The conflict between ethics and business in community pharmacy: What about patient counseling?

David B. Resnik, Paul L. Ranelli, Susan P. Resnik

Research output: Contribution to journalArticlepeer-review

55 Scopus citations

Abstract

Patient counseling is a cornerstone of ethical pharmacy practice and high quality pharmaceutical care. Counseling promotes patient compliance with prescription regimens and prevents dangerous drug interactions and medication errors. Counseling also promotes informed consent and protects pharmacists against legal risks. However, economic, social, and technological changes in pharmacy practice often force community pharmacists to choose between their professional obligations to counsel patients and business objectives. State and federal legislatures have enacted laws that require pharmacists to counsel patients, but these laws have had mixed results. This essay argues that community pharmacy's patient counseling conundrum can be solved through additional moral education and moral persuasion, not through additional legal mandates.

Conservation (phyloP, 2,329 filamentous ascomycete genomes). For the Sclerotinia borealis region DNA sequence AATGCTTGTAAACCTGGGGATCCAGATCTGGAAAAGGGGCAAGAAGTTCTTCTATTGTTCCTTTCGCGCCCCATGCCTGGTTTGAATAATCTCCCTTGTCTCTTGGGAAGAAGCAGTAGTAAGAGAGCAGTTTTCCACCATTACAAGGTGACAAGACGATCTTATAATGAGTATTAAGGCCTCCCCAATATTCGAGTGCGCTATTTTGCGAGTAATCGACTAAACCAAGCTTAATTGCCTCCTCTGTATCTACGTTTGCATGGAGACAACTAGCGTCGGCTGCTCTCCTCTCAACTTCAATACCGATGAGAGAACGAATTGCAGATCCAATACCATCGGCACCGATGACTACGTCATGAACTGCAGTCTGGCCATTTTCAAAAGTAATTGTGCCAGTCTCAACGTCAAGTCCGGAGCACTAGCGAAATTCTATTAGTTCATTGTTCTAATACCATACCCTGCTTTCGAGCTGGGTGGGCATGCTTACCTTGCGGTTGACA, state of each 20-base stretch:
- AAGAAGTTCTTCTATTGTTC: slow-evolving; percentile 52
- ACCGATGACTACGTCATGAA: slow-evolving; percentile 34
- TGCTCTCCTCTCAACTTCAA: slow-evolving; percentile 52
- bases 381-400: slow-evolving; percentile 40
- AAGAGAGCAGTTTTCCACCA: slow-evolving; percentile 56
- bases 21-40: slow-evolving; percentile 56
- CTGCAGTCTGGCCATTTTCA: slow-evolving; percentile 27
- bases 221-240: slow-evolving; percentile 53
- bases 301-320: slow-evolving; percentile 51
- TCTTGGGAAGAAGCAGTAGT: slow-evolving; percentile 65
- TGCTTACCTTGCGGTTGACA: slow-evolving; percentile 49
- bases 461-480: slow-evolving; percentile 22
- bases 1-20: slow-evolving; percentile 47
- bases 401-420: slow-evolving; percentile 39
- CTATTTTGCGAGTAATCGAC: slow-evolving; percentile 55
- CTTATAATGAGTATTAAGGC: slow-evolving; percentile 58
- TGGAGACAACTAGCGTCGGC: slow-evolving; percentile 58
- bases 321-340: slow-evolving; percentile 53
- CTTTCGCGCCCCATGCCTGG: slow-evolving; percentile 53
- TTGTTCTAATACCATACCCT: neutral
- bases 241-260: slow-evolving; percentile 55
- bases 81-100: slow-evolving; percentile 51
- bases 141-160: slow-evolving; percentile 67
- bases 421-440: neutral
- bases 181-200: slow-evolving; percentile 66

Original languageEnglish (US)
Pages (from-to)179-186
Number of pages8
JournalJournal of Business Ethics
Volume28
Issue number2
DOIs
StatePublished - Nov 2000

Keywords

  • Business objectives
  • Community pharmacy
  • Ethics
  • Managed care
  • Moral education
  • Moral persuasion
  • OBRA '90
  • Patient counseling

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